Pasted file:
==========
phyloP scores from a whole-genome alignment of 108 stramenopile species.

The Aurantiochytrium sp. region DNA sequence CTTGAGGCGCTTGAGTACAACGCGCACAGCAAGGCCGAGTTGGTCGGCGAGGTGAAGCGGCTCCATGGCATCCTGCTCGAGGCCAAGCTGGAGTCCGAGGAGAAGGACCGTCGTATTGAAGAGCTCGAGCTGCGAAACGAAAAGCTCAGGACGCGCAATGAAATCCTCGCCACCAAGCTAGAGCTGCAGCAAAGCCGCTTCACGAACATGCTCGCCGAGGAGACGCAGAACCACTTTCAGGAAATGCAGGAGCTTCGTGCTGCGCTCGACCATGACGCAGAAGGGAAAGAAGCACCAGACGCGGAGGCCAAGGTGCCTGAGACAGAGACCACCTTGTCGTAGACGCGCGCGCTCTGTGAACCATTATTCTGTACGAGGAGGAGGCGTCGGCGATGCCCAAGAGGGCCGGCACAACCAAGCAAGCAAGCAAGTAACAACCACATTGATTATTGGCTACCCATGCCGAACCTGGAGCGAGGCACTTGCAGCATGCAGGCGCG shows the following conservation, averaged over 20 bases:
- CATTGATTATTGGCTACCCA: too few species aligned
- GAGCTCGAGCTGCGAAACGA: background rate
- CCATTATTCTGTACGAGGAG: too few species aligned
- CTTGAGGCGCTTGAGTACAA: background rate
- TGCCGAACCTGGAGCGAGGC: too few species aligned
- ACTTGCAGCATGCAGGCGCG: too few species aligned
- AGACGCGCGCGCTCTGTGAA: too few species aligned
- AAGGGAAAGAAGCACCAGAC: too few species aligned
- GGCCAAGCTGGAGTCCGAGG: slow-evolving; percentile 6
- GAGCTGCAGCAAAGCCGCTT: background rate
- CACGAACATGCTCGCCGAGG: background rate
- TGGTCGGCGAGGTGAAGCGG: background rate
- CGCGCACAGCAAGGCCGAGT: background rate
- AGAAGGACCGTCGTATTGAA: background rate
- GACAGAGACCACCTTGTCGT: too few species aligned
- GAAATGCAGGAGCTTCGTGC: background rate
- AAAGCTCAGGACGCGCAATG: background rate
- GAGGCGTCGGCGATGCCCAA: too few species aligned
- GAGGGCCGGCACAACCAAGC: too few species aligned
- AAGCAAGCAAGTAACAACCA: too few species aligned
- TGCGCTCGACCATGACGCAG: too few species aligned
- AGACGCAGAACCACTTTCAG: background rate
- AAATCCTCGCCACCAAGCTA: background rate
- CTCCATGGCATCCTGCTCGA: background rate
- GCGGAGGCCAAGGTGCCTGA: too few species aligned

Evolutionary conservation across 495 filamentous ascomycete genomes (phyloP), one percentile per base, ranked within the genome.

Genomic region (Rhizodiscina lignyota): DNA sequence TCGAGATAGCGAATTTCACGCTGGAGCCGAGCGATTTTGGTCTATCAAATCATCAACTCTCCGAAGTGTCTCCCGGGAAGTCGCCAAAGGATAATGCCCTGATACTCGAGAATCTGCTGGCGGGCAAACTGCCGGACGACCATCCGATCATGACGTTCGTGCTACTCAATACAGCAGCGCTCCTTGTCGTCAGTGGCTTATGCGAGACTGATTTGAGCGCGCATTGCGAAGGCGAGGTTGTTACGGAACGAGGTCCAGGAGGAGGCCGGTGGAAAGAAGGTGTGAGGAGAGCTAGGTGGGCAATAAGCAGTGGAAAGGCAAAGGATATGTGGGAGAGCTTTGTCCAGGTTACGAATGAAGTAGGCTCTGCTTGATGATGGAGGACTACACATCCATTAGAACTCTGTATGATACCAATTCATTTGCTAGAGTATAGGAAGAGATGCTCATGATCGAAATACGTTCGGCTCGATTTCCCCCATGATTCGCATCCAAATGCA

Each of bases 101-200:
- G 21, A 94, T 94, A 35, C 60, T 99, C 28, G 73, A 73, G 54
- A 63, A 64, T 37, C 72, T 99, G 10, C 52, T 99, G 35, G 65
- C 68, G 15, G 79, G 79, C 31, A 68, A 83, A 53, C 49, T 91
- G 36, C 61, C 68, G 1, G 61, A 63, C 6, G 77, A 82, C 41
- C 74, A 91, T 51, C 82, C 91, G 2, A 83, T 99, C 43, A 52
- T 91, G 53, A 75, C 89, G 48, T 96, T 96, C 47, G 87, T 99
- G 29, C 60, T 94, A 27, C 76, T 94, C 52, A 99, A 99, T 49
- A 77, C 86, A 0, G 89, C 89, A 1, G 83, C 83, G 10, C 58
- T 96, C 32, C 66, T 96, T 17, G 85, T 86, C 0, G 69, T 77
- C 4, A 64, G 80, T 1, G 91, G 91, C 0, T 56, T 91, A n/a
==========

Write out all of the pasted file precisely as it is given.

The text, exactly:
phyloP scores from a whole-genome alignment of 108 stramenopile species.

The Aurantiochytrium sp. region DNA sequence CTTGAGGCGCTTGAGTACAACGCGCACAGCAAGGCCGAGTTGGTCGGCGAGGTGAAGCGGCTCCATGGCATCCTGCTCGAGGCCAAGCTGGAGTCCGAGGAGAAGGACCGTCGTATTGAAGAGCTCGAGCTGCGAAACGAAAAGCTCAGGACGCGCAATGAAATCCTCGCCACCAAGCTAGAGCTGCAGCAAAGCCGCTTCACGAACATGCTCGCCGAGGAGACGCAGAACCACTTTCAGGAAATGCAGGAGCTTCGTGCTGCGCTCGACCATGACGCAGAAGGGAAAGAAGCACCAGACGCGGAGGCCAAGGTGCCTGAGACAGAGACCACCTTGTCGTAGACGCGCGCGCTCTGTGAACCATTATTCTGTACGAGGAGGAGGCGTCGGCGATGCCCAAGAGGGCCGGCACAACCAAGCAAGCAAGCAAGTAACAACCACATTGATTATTGGCTACCCATGCCGAACCTGGAGCGAGGCACTTGCAGCATGCAGGCGCG shows the following conservation, averaged over 20 bases:
- CATTGATTATTGGCTACCCA: too few species aligned
- GAGCTCGAGCTGCGAAACGA: background rate
- CCATTATTCTGTACGAGGAG: too few species aligned
- CTTGAGGCGCTTGAGTACAA: background rate
- TGCCGAACCTGGAGCGAGGC: too few species aligned
- ACTTGCAGCATGCAGGCGCG: too few species aligned
- AGACGCGCGCGCTCTGTGAA: too few species aligned
- AAGGGAAAGAAGCACCAGAC: too few species aligned
- GGCCAAGCTGGAGTCCGAGG: slow-evolving; percentile 6
- GAGCTGCAGCAAAGCCGCTT: background rate
- CACGAACATGCTCGCCGAGG: background rate
- TGGTCGGCGAGGTGAAGCGG: background rate
- CGCGCACAGCAAGGCCGAGT: background rate
- AGAAGGACCGTCGTATTGAA: background rate
- GACAGAGACCACCTTGTCGT: too few species aligned
- GAAATGCAGGAGCTTCGTGC: background rate
- AAAGCTCAGGACGCGCAATG: background rate
- GAGGCGTCGGCGATGCCCAA: too few species aligned
- GAGGGCCGGCACAACCAAGC: too few species aligned
- AAGCAAGCAAGTAACAACCA: too few species aligned
- TGCGCTCGACCATGACGCAG: too few species aligned
- AGACGCAGAACCACTTTCAG: background rate
- AAATCCTCGCCACCAAGCTA: background rate
- CTCCATGGCATCCTGCTCGA: background rate
- GCGGAGGCCAAGGTGCCTGA: too few species aligned

Evolutionary conservation across 495 filamentous ascomycete genomes (phyloP), one percentile per base, ranked within the genome.

Genomic region (Rhizodiscina lignyota): DNA sequence TCGAGATAGCGAATTTCACGCTGGAGCCGAGCGATTTTGGTCTATCAAATCATCAACTCTCCGAAGTGTCTCCCGGGAAGTCGCCAAAGGATAATGCCCTGATACTCGAGAATCTGCTGGCGGGCAAACTGCCGGACGACCATCCGATCATGACGTTCGTGCTACTCAATACAGCAGCGCTCCTTGTCGTCAGTGGCTTATGCGAGACTGATTTGAGCGCGCATTGCGAAGGCGAGGTTGTTACGGAACGAGGTCCAGGAGGAGGCCGGTGGAAAGAAGGTGTGAGGAGAGCTAGGTGGGCAATAAGCAGTGGAAAGGCAAAGGATATGTGGGAGAGCTTTGTCCAGGTTACGAATGAAGTAGGCTCTGCTTGATGATGGAGGACTACACATCCATTAGAACTCTGTATGATACCAATTCATTTGCTAGAGTATAGGAAGAGATGCTCATGATCGAAATACGTTCGGCTCGATTTCCCCCATGATTCGCATCCAAATGCA

Each of bases 101-200:
- G 21, A 94, T 94, A 35, C 60, T 99, C 28, G 73, A 73, G 54
- A 63, A 64, T 37, C 72, T 99, G 10, C 52, T 99, G 35, G 65
- C 68, G 15, G 79, G 79, C 31, A 68, A 83, A 53, C 49, T 91
- G 36, C 61, C 68, G 1, G 61, A 63, C 6, G 77, A 82, C 41
- C 74, A 91, T 51, C 82, C 91, G 2, A 83, T 99, C 43, A 52
- T 91, G 53, A 75, C 89, G 48, T 96, T 96, C 47, G 87, T 99
- G 29, C 60, T 94, A 27, C 76, T 94, C 52, A 99, A 99, T 49
- A 77, C 86, A 0, G 89, C 89, A 1, G 83, C 83, G 10, C 58
- T 96, C 32, C 66, T 96, T 17, G 85, T 86, C 0, G 69, T 77
- C 4, A 64, G 80, T 1, G 91, G 91, C 0, T 56, T 91, A n/a